Living with Autism – 3 to 6 Years Old
Posted on December 31, 2018 by All In
This age group is a time when children are most active and curious. However, children with autism exhibit different behaviours from your typical kids.
If you notice that you child exhibits the symptoms that denotes some spectrum of autism, we encourage you to consult an experienced professional who can offer good counsel and help to manage your child. Many children with autism enrolled in early development programmes are able to cope much better later in life.
You may also want to take this Child Development Assessment to track your child’s developmental milestones so as to identify the early warning signs of autism.
Even though your 3-year-old have a full set of teeth, their sensory disorders may cause them to feel discomfort when they chew. For example, Broccoli might feel like tiny pebbles on their tongues. Hence, children with autism are generally picky and fussy eaters who may still prefer mashed (baby) food.
Certain types of food like gluten or sweet food have have adverse effect on your child’s digestive system. Children with autism have been proven to experience 5 times more mealtime problems than your typical kids, with an increase their risk of cardiovascular problems and obesity when they are adults. Hence, good nutrition and good eating habits should be implemented and established at this age. We show you how:
Firstly, rule out the food that cause allergic reactions in your child. For example, gluten, corn or an upset stomach. . This could also be why your child is showing aversions to the food. Before you start a new food regime, do consult your doctor.
Secondly, use the concept of compromise to help you out. Do not let mealtime be a source of conflict between your family. You can mix up unfamiliar food with your child’s preferred food as a way of easing him/her into it.
Thirdly giving your child choices may also reduce his dislike of certain food because it gives them the power to choose. Instead of forcing them to take a certain vegetable, give them three types and let them choose. If texture is the problem, find a creative way to skirt around that by, for example, mashing up beans or making a blended vegetable soup instead.
For more nutrition tips, click here.
This is also the age group where children begin to socialise and make friends. For children with autism, this might prove to be difficult. Hence, this is the best time to work on their social interaction and engagement skills. It is proven that with early intervention, children tend to grow up to have better interpersonal skills.
Click here to know more about socialisation and strategies to help your child with socialisation.
Being a parent of a child with autism can be exhausting. You may feel as though you are alone in this struggle, but you are not. There is a whole community here to offer you support and assistance. Be it online communities, forums, blogs or parents who are going through the same circumstance as you are. They are your pillars of strength.
When your child enters pre-school and is old enough to throw tantrums and scream at the top of his lungs, this support group will be a great avenue to offer a shoulder to cry on or a supportive environment for you to laugh about it and see the humour in the situation. If you have any questions or doubts, , these support systems also serve as your go-to guides.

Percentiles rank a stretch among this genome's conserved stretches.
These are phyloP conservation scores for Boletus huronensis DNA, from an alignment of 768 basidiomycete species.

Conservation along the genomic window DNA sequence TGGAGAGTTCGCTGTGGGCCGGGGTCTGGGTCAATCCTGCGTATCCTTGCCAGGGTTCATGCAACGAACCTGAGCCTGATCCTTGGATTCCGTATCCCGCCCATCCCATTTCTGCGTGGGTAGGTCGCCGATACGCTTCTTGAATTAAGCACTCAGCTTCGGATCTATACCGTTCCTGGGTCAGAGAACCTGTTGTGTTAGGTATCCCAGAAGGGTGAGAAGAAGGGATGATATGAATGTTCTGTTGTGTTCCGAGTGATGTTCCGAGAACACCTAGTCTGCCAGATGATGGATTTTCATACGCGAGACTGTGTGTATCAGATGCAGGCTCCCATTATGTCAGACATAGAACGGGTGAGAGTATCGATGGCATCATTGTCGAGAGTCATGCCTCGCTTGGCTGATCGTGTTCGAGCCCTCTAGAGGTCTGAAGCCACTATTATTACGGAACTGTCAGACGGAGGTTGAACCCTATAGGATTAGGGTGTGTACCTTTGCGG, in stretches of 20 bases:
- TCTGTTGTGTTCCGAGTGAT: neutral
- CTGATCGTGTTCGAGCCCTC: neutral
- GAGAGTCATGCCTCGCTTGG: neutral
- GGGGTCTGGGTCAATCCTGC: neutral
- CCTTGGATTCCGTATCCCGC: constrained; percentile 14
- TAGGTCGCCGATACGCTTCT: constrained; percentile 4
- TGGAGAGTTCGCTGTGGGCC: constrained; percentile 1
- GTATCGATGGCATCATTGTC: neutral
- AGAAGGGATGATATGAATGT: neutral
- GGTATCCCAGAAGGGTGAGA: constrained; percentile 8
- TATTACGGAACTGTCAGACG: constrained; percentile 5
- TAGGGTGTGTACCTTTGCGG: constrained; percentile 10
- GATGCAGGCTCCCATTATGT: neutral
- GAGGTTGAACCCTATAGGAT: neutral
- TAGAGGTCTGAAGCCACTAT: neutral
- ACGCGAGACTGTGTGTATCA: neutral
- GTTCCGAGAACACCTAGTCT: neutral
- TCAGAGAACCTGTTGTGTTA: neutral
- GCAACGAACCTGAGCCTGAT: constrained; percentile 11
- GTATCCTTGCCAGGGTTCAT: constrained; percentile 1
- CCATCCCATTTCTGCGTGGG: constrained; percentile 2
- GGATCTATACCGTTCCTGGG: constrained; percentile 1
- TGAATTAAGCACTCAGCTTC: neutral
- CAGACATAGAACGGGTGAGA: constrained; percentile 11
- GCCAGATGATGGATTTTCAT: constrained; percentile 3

Singaporemotherhood.com and mummysg.com are a few of the platforms you can turn to. You could even start your own blog or forum and find like-minded peers. It can be a healthy off-loading session for you. If you wish to know more on social support, click here for our comprehensive guide.
This is the age where most kids enrol in preschools. You can enrol your child in an academic environment where trained teachers are equip with the necessary skills to help your child cope with their autism symptoms.
Another benefit of sending your child to early learning is that it will gives parents some “me” time, be it for business or leisure. Having personal time to unwind is one of the means to tackle the stress of raising a child with autism.
The national early intervention programme is called EIPIC (Early Intervention Programme for Infants & Children). This programme is run by many voluntary welfare organisations such as Asian Women’s Welfare Association (AWWA) , Rainbow and so on. There are also many private schools that run their own Early Intervention Programmes, such as Autism Recovery Network (ARC). You may notice that certain childcare centres have the Integrated Child Care Programme (ICCP), which is a programme that is supported by the government to aid children with special needs.
Head to SG Enable for more information on EIPIC complete with a list of Early Intervention Programme providers.
Aside from academic schools, children with autism also benefits from attending regular therapy sessions to supplement their coping mechanisms. Such therapies can be subdivided into two groups: one that tackles core issues (social, communication) and another that tackles associated symptoms of autism.
Click here to read more on the different types of therapies.
As parents, you can play a part in shaping your child’s learning. There are workshops for parents and caregivers, where you learn and improve your skills in managing your child. In addition, you will also have the opportunities to meet and socialise with parents who have children with autism. This is essential to form a social support network for you, your child and your family.
All content found on the All In website, has been created for informational purposes only. The content is not intended to be a substitute for professional advice, diagnosis, or treatment.